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Proceedings of the Colored national convention, held in Rochester, July 6th, 7th, and 8th, 1853.
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that generous, and statesman-like spirit, which was due from the States, to their sable sons, they will leave you to judge. It must be added, however, that the attempt to counter-move the British crown in South Africa was an utter failure; Britain took South Africa from the Dutch, and soon began to colonize there, whites from England, Scotland and Ireland. The Americans then turned their eyes to Western Africa.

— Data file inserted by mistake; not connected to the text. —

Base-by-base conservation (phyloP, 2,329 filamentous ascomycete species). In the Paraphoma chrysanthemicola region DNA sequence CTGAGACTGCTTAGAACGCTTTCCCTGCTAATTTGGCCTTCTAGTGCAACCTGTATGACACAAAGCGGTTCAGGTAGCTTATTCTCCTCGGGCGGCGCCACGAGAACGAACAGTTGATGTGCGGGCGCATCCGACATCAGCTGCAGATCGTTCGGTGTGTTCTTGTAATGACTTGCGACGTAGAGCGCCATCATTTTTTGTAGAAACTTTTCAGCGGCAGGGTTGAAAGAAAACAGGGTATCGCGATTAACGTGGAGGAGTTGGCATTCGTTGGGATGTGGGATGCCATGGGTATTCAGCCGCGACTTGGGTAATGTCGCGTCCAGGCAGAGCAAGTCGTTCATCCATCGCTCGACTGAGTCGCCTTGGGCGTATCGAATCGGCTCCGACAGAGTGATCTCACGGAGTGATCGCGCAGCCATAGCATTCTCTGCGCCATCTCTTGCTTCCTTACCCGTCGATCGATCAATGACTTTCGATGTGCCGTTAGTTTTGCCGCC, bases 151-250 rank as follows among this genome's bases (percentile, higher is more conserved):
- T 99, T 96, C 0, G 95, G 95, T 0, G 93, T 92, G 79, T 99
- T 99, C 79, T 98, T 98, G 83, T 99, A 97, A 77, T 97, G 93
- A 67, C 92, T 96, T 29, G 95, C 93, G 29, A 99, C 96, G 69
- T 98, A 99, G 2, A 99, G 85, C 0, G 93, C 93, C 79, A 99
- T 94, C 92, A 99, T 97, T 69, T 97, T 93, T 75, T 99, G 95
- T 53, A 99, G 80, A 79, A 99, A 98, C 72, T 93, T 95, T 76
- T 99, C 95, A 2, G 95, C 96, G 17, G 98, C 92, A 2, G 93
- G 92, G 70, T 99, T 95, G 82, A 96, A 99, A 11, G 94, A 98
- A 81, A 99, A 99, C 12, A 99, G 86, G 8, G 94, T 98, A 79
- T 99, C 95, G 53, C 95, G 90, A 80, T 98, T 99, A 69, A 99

Your committee now ask your attention to this singular coincidence, that those two schemes of colonization began about the same time, the British colonizing whites; and the Americans colonizing colored men on the same continent, but from entirely opposite motives; Britain, to relieve herself from what she believed to be over-grown population; America, to relieve herself from what she calls obnoxious population. The influence of British colonization upon South Africa, and the interior and western coast, has been a curse to Africa; the whites there have nearly exterminated several tribes, to make room for themselves. They seized on the best lands, without paying the owners. The Caffres have for forty years held them in check, without arms, ammunition, or military tactics. They have fought like men, guarding their ancestor's tombs. But the whites have paid no regard to the African's love of home or veneration for his father's grave. The white in the land of Ham has been cruel and rapacious. He has outlawed the African in his own land, he has taken from him thirty thousand square miles of maiden land, at the dash of a pen. He has robbed him of twenty-five thousand head of prime cattle, as a day's job! This is not fiction. On the 30th day of April, 1820, five thousand whites landed on the shores of Africa, with a patronage of two hundred and fifty thousand dollars from their government! To give a view of the motives which prompted this emigration, on the part of the persons themselves, we will make an extract from the writings of one of the the best men among them. He says, "I had two objects in view, in emigrating to Africa. One was, to collect again into one social circle, and to establish in rural independence, my father's family, which untoward circumstances had broken up, and began to scatter over the world," &c. &c. Such is a specimen of the feeling with which these five thousand whites went to Africa. At that period there were seventy-five thousand others, of the same sort, demanding admission into the land of Ham. With all the liberality of the British people towards the African, (and we distinguish between the government and the people of the country,) your committee regret that they are not able to report any material change for the better, in the treatment of the natives by the whites, since the colony came under the control of the British crown, except relieving the remnant of the Hottentots from abject slavery. But this one good act of the government seems to have been overbalanced, and more, by the unparalleled cruelty tolerated towards the Caffres. The Caffres, as a race, have generally been equal, and sometimes more than a match for the whites. Indeed, in reading the history of the Caffre war, for forty years, (the longest on record, except the second Punic—forty-seven years,) it seems that the mortal offence of that noble race is, that they consider themselves quite equal to, if not superior to white men; and that they have done much to prove the truth of their opinion. Forty years ago, a Dutch Boor took a farm near a ford, on the banks of the great Fish River, over which the Caffres frequently drove their cattle. His fences were bad, and the Caffres' herds sometimes got into his fields. The plan he adopted, to retaliate, was to take of such trespassing cattle, one out of three, and two out of five, &c. After suffering considerable loss in this way, the Caffres became cautious; but with their utmost care, the Boor still got his toll, in the shape of two or three fine cattle, every time a Caffre crossed with a flock. At length several Caffres combined, and set a watch over the Boor's plan of operation; and obtaining positive knowledge that he regularly decoyed their cattle into his fields, they went and complained to their chief. That he might act upon indubitable evidence, he send two reliable men to lie in watch, and ordered his own cattle to be driven over the river. The Boor, the rapacious old Boor, seized three of the Royal Kine. The men reported to the chief, who went with his forces, and took his cattle vi et armis. The Boor flew to the governor, and represented that the chief had robbed him. The matter was examined or explained, but the
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